The TV show was “Diners, Drive-ins, and Dives on the food network. The info for the episode said it was from season 4, episode 6, first aired 09/05/08. Alas, a search of the Food Network’s web page didn’t yield agreement, it says the the episode “A Taste of Everywhere” was from season 4, episode 7. Clicking on that episode link was no help in finding the recipe.
A Google search for recipes turned up numerous variations, most of them mentioned par-boiling the pork belly. There wasn’t any mention of that on the show but it may have been edited out. I went ahead and did it before cubing the belly:
Next time I’ll cube it first and boil it a little longer, that should reduce the fat a little in the end result.
These are 1/6th sized hotel pans and they are approx. 2-1/2 inches deep x 5-1/2 inches x 6 inches. Also called steam table pans because they are what you will see food served in when at a buffet.I’m using a sheet of puff pastry cut into quarters for crusts on these individual sized chicken pot pies. Each sheet was brushed both sides with an egg wash. Doing the undersides is a trick Alton Brown touts to help keep the pastry crusts from picking up too much liquid and staying doughy.Bake in a 400 degree oven until the crust brown to suit. I looked at these after 12 minutes, turned them 180, and gave them 8 more minutes or so.The butter trick worked well enough. Next time I may do these like I did the pan biscuits, cook the crusts by themselves and place them on the filling later. Speaking of pan biscuit crusts, I had some extra filling so I made a small batch of that and did one more pot pie:The small batch of dough was: 1/2 cup flour, 1 tsp sugar, 1 tsp baking powder, 1/2 tsp salt, 1/3 cup of buttermilk, and 1 Tbsp of melted butter. Mix the dry ingredients in a small bowl and stir in the buttermilk to just combine and pour the loose dough into a small pan over the melted butter. Press flat and bake in a 450 oven. My little biscuit didn’t take long, maybe 20 minutes.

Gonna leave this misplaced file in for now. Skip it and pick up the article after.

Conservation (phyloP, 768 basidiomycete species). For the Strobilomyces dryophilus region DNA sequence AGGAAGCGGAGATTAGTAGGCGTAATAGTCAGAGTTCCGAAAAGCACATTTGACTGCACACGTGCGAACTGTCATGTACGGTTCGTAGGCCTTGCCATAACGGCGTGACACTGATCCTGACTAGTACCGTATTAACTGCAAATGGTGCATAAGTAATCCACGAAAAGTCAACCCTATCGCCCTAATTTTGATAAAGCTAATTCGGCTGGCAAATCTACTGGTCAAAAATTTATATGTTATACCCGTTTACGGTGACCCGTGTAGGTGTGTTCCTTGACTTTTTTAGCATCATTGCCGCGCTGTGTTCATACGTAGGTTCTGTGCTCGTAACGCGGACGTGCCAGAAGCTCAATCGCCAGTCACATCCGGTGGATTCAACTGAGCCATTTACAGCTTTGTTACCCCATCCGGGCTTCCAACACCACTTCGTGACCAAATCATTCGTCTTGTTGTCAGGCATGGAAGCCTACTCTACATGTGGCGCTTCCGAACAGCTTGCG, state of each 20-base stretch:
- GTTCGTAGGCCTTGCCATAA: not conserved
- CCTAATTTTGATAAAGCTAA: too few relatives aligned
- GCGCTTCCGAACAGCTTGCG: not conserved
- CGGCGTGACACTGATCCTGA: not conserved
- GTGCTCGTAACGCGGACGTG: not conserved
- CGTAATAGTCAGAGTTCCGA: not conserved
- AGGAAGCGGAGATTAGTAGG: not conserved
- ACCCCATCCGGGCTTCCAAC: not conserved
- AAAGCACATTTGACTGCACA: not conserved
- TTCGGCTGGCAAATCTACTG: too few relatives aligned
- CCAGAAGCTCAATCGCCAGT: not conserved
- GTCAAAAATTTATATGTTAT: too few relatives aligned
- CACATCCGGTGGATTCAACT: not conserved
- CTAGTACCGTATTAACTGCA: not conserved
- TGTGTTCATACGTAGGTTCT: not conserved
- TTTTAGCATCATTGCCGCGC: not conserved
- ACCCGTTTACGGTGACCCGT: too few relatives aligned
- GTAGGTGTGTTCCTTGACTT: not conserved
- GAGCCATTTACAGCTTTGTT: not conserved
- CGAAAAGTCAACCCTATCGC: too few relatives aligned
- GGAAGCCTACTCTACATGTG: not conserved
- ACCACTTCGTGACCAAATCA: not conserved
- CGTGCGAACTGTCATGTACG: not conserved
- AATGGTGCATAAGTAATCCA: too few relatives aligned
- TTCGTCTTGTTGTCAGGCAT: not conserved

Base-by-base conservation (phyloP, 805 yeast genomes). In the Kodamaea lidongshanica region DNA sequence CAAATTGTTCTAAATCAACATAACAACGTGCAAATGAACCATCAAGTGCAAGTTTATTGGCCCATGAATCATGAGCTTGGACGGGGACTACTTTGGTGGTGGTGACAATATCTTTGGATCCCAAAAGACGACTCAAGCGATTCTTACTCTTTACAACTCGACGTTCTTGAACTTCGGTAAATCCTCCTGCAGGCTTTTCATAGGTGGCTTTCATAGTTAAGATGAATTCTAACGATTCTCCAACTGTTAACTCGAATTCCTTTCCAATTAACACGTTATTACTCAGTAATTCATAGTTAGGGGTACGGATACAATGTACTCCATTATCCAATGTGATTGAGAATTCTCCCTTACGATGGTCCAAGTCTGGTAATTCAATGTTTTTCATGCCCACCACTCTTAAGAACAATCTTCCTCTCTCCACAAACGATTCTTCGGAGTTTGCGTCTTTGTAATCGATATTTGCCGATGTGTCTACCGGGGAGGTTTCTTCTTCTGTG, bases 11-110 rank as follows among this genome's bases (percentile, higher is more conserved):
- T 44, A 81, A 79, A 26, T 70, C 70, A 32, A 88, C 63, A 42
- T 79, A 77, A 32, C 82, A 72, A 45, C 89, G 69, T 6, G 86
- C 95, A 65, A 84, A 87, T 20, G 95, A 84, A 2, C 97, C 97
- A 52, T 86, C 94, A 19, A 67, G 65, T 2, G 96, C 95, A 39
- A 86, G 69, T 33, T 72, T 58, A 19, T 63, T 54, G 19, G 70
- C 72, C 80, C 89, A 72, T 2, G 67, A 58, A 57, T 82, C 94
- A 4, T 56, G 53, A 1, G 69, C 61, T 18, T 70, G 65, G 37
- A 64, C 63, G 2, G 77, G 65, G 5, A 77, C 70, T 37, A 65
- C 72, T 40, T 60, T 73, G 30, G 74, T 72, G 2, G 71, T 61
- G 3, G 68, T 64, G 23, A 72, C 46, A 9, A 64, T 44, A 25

Mmm… another Reuben. We’ve pretty much settled on an assembly standard: The corned beef, sliced just so, homemade sauerkraut, and cheese all warmed in a skillet – adding the cheese only when the beef and ‘kraut are warmed through. The rye slices are started in the toaster when the cheese goes on. The thousand island dressing goes in a small bowl to be used as a dip – this helps to keep the sandwich intact because it is not soaking through the toast. Pickle spear garnish is optional but encouraged!We’ve been seeing a lot of rain, 10 inches in the last week, and rivers and creeks are overflowing. Whenever we get high water one of the obligatory stops on the gawking tour is this municipal band shell at the aptly named Riverside Park. The Big Muddy River (actual name!) is a tributary of the Mighty Mississippi, it enters a few miles below Grand Tower, IL.An access road loops around the park. It would be visible below the shell but for the high water. Right now we are kinda “meh” – we’ve seen it higher. All bets are off should the rain come back. Crews are sandbagging the big levee along the Mississippi just in case and they are keeping a 24 hour watch.We’re using those naan loaves for pizzas, and here is one replacing a tortilla in a vaguely Tex-Mex hodgepodge with rice, beans, chicken, cheese, eggs, and a salsa verde.Another selfie with Bitsy that I’ve run through the Prisma app. This is using the Heisenberg filter. My favorite filter is the one they call Gothic.Time for another pineapple upside down cake! I used dark brown sugar in this one rather than the light brown I usually go with. Pour melted butter mixed with brown sugar in the bottom of a pan, this one was made in a 9-1/2″ x 12″ hotel pan with 3/4 cup of butter and 3/4 cup sugar. I drained the juice from a can of pineapple tidbits and used about half of them in the recipe. Use the pineapple juice to replace some of the water needed for a yellow cake mix and pour the prepared mix over the pineapple bits. These baked at 350 for 20 minutes and were not quite done so I added 10 minutes to the timer and reduced the temp to 325 because the top was browning nicely. If you would rather go from scratch this recipe should work fine for you.These are a favorite and this surely won’t be the last one you’ll see here. We are just getting warmed up for those summer garden tomatoes.